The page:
Saul Goodman burst into “Breaking Bad”’s second season fully formed, a sweaty shyster in a strip mall, a criminal lawyer with a motor-mouth that could save his life and a conscience up for sale. Over the next three years, we didn’t learn that much more about him; as Walter White descended to deeper levels of moral monstrosity and Jesse Pinkman tortured himself with guilt, Bob Odenkirk’s flamboyant lawyer remained largely the same: a lovable sleaze with fake hair and a fake name. (“The Jew thing I do for the homeboys,” he tells Walt in his first appearance. “They all want a pipe-hitting member of the tribe, so to speak.”)
Considering Saul’s static persona, it shouldn’t be surprising that Vince Gilligan and Peter Gould, the creative team behind “Breaking Bad” and now “Better Call Saul,” at one point considered spinning him off into a half-hour comedy. The Saul Goodman we knew was a perfect fit for the sitcom, a form that thrives on characters who are able to have adventures each episode and then return to the status quo.
Luckily, Gilligan and Gould have made “Better Call Saul” into something at once more interesting and more familiar: a mordantly comic origin story showing us how a small-time lawyer becomes the man with his face on a bus stop. By the third episode, it’s developed the same propulsive, addictive quality of its predecessor.
The premiere, which airs Sunday night (the second episode follows on Monday), begins with a melancholy prologue, a seven-minute silent film about Saul’s life post–“Breaking Bad” and post-Walt. But soon enough, we’re back in 2002, when Saul was still Jimmy McGill, a hustling Albuquerque public defender representing unsavory types for $700 a case. Like Walter White in his pre-Heisenberg days, Jimmy is a man desperate for respect. He works out of a tiny office in the back of a Vietnamese nail salon, where he checks his empty answering machine and sleeps on a pull-out-couch. Odenkirk is often placed in wide shots, dwarfed by his surroundings and thwarted by the world he encounters. Gilligan and Michelle MacLaren, who directs episode two, make poetry of life’s mundane indignities: broken coffee machines, indifferent parking attendants, condescending colleagues.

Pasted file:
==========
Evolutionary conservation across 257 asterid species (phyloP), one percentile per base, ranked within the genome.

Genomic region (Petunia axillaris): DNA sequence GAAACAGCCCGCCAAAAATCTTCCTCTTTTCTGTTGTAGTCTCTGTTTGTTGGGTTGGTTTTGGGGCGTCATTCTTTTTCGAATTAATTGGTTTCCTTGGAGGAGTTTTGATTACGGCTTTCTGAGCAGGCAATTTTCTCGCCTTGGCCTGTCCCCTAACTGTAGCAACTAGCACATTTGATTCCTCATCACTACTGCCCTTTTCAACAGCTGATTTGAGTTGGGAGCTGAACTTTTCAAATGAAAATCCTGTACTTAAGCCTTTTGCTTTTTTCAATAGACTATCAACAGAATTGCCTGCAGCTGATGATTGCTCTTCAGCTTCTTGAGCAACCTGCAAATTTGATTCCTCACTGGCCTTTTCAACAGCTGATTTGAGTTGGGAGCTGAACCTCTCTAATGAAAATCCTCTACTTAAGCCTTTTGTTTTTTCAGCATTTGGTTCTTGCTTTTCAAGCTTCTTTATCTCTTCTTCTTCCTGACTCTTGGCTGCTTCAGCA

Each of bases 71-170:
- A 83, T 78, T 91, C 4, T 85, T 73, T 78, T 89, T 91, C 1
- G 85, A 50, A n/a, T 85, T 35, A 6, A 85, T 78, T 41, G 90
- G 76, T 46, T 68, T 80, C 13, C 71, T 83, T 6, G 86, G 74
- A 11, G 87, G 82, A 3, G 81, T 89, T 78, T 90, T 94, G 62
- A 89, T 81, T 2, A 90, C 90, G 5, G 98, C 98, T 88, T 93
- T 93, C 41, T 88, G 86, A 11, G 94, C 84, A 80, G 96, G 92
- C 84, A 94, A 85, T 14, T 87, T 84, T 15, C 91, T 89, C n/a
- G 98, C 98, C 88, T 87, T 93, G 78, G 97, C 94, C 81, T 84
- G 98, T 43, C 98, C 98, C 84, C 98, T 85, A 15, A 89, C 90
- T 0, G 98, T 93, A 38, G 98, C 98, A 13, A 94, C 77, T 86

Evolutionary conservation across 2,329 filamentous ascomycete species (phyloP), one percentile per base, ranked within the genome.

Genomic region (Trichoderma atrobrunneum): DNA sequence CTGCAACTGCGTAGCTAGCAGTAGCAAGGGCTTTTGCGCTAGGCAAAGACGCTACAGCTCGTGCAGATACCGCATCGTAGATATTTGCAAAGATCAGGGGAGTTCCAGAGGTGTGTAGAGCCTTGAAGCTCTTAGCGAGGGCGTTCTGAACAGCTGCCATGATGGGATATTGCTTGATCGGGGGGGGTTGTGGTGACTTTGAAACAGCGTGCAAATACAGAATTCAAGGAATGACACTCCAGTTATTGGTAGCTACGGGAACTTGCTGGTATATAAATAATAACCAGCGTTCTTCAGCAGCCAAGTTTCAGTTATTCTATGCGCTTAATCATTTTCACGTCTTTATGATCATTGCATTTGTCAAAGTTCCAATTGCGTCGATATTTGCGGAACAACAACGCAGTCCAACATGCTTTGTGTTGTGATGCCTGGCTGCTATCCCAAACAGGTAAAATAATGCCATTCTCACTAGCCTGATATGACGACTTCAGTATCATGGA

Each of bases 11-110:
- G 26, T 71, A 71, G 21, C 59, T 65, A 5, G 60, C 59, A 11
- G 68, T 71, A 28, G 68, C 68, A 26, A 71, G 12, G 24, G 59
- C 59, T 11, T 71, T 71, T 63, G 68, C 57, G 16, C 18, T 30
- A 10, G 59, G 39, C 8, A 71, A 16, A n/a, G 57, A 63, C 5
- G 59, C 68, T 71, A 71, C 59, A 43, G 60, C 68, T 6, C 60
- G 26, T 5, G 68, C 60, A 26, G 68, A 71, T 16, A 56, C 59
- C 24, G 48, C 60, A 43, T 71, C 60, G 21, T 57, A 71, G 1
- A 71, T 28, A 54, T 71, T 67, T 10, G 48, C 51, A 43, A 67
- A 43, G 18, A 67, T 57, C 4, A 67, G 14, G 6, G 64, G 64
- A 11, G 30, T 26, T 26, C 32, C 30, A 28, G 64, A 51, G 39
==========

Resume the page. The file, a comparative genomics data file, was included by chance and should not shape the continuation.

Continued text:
And while Walt reacted to disrespect with curdled entitlement, the repressed anger of the man who believes he deserves more, Jimmy has the ambition of someone who’s always been treated like a screw-up. It makes for a gentler show. “Better Call Saul” isn’t necessarily more comedic than “Breaking Bad”—which could be pretty funny in its own right. But instead of its predecessor’s epic grandeur and sweeping statements about the toxic American dream, this new show plays in a minor key. By the time it kicks into gear in the second episode, “Better Call Saul” has the feel of a caper. Jimmy’s arc has some similarities to Walter White’s: an overlooked white guy is pulled into the criminal underworld as he tries to make use of his talent (just replace Walt’s chemistry skills with Jimmy’s gift for the gab). But like the show he now anchors, Jimmy’s ambitions are smaller—and we know his eventual descent will be less steep as well.
Odenkirk has spent most of his career as a comic, but he’s fully able to carry a dramatic show on his shoulders, bringing a pathos to Jimmy/Saul’s madcap hustling. If only the characters around him were as fully realized. Mike Ehrmantraut (Jonathan Banks) is engaging as always, but has little to do. As Kim Wexler, a high-class lawyer who has a complicated history with Jimmy, Rhea Seahorn is a blank; she seems imported in from a summery USA original series, the disapproving blond love interest in a pencil skirt. Her colleague Howard Hamlin (Patrick Fabian) is even more nondescript. But Odenkirk meets his match in Michael McKean, playing Jimmy’s older brother Chuck. A former high-powered lawyer, Chuck now suffers from a mysterious—and possibly psychosomatic—illness that keeps him cooped up inside.
There were a lot of reasons to greet “Better Call Saul” with cynicism. Unable to convince Vince Gilligan to keep “Breaking Bad” running for another five seasons, AMC green-lights a spin-off in hopes it will become the next zombie hit—that’s the kind of mercenary decision a huckster like Saul Goodman would appreciate. But the show stands on its own, a hero’s journey with a seedy legal drama mixed in. It’s not “Breaking Bad,” at least not yet, but it passes the most important test for now: It’s very, very entertaining.